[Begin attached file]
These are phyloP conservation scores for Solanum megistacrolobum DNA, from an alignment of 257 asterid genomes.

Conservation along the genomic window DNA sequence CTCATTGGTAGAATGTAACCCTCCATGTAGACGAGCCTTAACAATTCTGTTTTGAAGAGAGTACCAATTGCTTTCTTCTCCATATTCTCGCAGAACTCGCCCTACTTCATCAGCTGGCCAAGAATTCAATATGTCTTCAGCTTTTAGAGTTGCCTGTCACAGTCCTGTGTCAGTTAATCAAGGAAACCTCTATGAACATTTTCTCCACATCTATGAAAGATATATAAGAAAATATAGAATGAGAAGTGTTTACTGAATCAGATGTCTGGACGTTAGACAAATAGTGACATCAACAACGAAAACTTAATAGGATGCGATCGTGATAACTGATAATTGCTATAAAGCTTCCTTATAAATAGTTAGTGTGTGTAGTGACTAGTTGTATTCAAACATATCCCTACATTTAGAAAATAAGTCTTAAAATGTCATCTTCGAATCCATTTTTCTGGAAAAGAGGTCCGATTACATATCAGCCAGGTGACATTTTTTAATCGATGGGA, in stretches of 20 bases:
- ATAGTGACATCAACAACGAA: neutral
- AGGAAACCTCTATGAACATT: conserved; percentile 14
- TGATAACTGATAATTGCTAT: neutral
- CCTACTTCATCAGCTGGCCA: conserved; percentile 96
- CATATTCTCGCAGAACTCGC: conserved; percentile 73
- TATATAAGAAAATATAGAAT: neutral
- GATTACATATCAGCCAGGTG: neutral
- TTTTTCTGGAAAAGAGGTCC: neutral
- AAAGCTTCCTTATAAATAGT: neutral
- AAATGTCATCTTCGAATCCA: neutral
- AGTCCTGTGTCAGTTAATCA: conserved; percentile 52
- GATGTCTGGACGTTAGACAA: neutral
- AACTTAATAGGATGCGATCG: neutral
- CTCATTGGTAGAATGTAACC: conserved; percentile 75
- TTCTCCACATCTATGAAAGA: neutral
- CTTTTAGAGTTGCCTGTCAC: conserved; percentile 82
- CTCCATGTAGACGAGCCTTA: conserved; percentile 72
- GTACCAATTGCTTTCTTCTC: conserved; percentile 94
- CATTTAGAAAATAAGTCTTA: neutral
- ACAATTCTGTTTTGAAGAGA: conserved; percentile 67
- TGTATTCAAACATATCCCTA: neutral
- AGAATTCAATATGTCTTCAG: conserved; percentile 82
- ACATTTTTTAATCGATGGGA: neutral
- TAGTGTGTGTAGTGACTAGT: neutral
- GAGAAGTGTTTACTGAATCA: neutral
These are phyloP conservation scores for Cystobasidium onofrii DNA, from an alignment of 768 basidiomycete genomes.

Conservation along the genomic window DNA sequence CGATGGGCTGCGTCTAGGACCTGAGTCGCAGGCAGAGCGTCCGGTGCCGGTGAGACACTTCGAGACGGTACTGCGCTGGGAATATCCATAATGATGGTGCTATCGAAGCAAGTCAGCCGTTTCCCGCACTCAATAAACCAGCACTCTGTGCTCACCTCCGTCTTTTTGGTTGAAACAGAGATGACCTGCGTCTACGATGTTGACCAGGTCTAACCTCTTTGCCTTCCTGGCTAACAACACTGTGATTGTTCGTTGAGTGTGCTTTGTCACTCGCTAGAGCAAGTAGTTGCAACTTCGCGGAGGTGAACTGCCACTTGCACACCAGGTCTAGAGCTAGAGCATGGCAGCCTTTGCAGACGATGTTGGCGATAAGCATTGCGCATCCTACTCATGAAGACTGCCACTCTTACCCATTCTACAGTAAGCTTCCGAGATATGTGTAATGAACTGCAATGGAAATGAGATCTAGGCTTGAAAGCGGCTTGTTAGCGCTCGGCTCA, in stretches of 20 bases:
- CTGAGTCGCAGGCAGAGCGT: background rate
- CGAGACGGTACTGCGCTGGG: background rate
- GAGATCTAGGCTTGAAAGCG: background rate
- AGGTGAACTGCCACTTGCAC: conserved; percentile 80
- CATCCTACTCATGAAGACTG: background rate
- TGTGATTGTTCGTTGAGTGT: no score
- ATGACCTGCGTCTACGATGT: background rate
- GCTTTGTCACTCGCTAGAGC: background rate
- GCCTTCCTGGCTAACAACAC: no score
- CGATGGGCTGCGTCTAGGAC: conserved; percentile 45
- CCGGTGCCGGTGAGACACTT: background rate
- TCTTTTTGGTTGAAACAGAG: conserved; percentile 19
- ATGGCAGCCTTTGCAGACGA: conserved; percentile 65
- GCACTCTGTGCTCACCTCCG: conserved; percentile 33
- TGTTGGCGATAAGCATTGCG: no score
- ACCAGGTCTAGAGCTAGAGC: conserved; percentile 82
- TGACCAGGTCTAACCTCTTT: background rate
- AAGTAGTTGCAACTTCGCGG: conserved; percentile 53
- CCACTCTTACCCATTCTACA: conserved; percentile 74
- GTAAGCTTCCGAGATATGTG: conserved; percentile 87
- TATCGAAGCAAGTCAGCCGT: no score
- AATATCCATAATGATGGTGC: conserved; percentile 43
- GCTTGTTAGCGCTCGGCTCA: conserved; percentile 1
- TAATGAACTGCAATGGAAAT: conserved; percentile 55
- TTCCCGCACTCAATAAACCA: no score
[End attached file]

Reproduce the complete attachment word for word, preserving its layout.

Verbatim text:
These are phyloP conservation scores for Solanum megistacrolobum DNA, from an alignment of 257 asterid genomes.

Conservation along the genomic window DNA sequence CTCATTGGTAGAATGTAACCCTCCATGTAGACGAGCCTTAACAATTCTGTTTTGAAGAGAGTACCAATTGCTTTCTTCTCCATATTCTCGCAGAACTCGCCCTACTTCATCAGCTGGCCAAGAATTCAATATGTCTTCAGCTTTTAGAGTTGCCTGTCACAGTCCTGTGTCAGTTAATCAAGGAAACCTCTATGAACATTTTCTCCACATCTATGAAAGATATATAAGAAAATATAGAATGAGAAGTGTTTACTGAATCAGATGTCTGGACGTTAGACAAATAGTGACATCAACAACGAAAACTTAATAGGATGCGATCGTGATAACTGATAATTGCTATAAAGCTTCCTTATAAATAGTTAGTGTGTGTAGTGACTAGTTGTATTCAAACATATCCCTACATTTAGAAAATAAGTCTTAAAATGTCATCTTCGAATCCATTTTTCTGGAAAAGAGGTCCGATTACATATCAGCCAGGTGACATTTTTTAATCGATGGGA, in stretches of 20 bases:
- ATAGTGACATCAACAACGAA: neutral
- AGGAAACCTCTATGAACATT: conserved; percentile 14
- TGATAACTGATAATTGCTAT: neutral
- CCTACTTCATCAGCTGGCCA: conserved; percentile 96
- CATATTCTCGCAGAACTCGC: conserved; percentile 73
- TATATAAGAAAATATAGAAT: neutral
- GATTACATATCAGCCAGGTG: neutral
- TTTTTCTGGAAAAGAGGTCC: neutral
- AAAGCTTCCTTATAAATAGT: neutral
- AAATGTCATCTTCGAATCCA: neutral
- AGTCCTGTGTCAGTTAATCA: conserved; percentile 52
- GATGTCTGGACGTTAGACAA: neutral
- AACTTAATAGGATGCGATCG: neutral
- CTCATTGGTAGAATGTAACC: conserved; percentile 75
- TTCTCCACATCTATGAAAGA: neutral
- CTTTTAGAGTTGCCTGTCAC: conserved; percentile 82
- CTCCATGTAGACGAGCCTTA: conserved; percentile 72
- GTACCAATTGCTTTCTTCTC: conserved; percentile 94
- CATTTAGAAAATAAGTCTTA: neutral
- ACAATTCTGTTTTGAAGAGA: conserved; percentile 67
- TGTATTCAAACATATCCCTA: neutral
- AGAATTCAATATGTCTTCAG: conserved; percentile 82
- ACATTTTTTAATCGATGGGA: neutral
- TAGTGTGTGTAGTGACTAGT: neutral
- GAGAAGTGTTTACTGAATCA: neutral
These are phyloP conservation scores for Cystobasidium onofrii DNA, from an alignment of 768 basidiomycete genomes.

Conservation along the genomic window DNA sequence CGATGGGCTGCGTCTAGGACCTGAGTCGCAGGCAGAGCGTCCGGTGCCGGTGAGACACTTCGAGACGGTACTGCGCTGGGAATATCCATAATGATGGTGCTATCGAAGCAAGTCAGCCGTTTCCCGCACTCAATAAACCAGCACTCTGTGCTCACCTCCGTCTTTTTGGTTGAAACAGAGATGACCTGCGTCTACGATGTTGACCAGGTCTAACCTCTTTGCCTTCCTGGCTAACAACACTGTGATTGTTCGTTGAGTGTGCTTTGTCACTCGCTAGAGCAAGTAGTTGCAACTTCGCGGAGGTGAACTGCCACTTGCACACCAGGTCTAGAGCTAGAGCATGGCAGCCTTTGCAGACGATGTTGGCGATAAGCATTGCGCATCCTACTCATGAAGACTGCCACTCTTACCCATTCTACAGTAAGCTTCCGAGATATGTGTAATGAACTGCAATGGAAATGAGATCTAGGCTTGAAAGCGGCTTGTTAGCGCTCGGCTCA, in stretches of 20 bases:
- CTGAGTCGCAGGCAGAGCGT: background rate
- CGAGACGGTACTGCGCTGGG: background rate
- GAGATCTAGGCTTGAAAGCG: background rate
- AGGTGAACTGCCACTTGCAC: conserved; percentile 80
- CATCCTACTCATGAAGACTG: background rate
- TGTGATTGTTCGTTGAGTGT: no score
- ATGACCTGCGTCTACGATGT: background rate
- GCTTTGTCACTCGCTAGAGC: background rate
- GCCTTCCTGGCTAACAACAC: no score
- CGATGGGCTGCGTCTAGGAC: conserved; percentile 45
- CCGGTGCCGGTGAGACACTT: background rate
- TCTTTTTGGTTGAAACAGAG: conserved; percentile 19
- ATGGCAGCCTTTGCAGACGA: conserved; percentile 65
- GCACTCTGTGCTCACCTCCG: conserved; percentile 33
- TGTTGGCGATAAGCATTGCG: no score
- ACCAGGTCTAGAGCTAGAGC: conserved; percentile 82
- TGACCAGGTCTAACCTCTTT: background rate
- AAGTAGTTGCAACTTCGCGG: conserved; percentile 53
- CCACTCTTACCCATTCTACA: conserved; percentile 74
- GTAAGCTTCCGAGATATGTG: conserved; percentile 87
- TATCGAAGCAAGTCAGCCGT: no score
- AATATCCATAATGATGGTGC: conserved; percentile 43
- GCTTGTTAGCGCTCGGCTCA: conserved; percentile 1
- TAATGAACTGCAATGGAAAT: conserved; percentile 55
- TTCCCGCACTCAATAAACCA: no score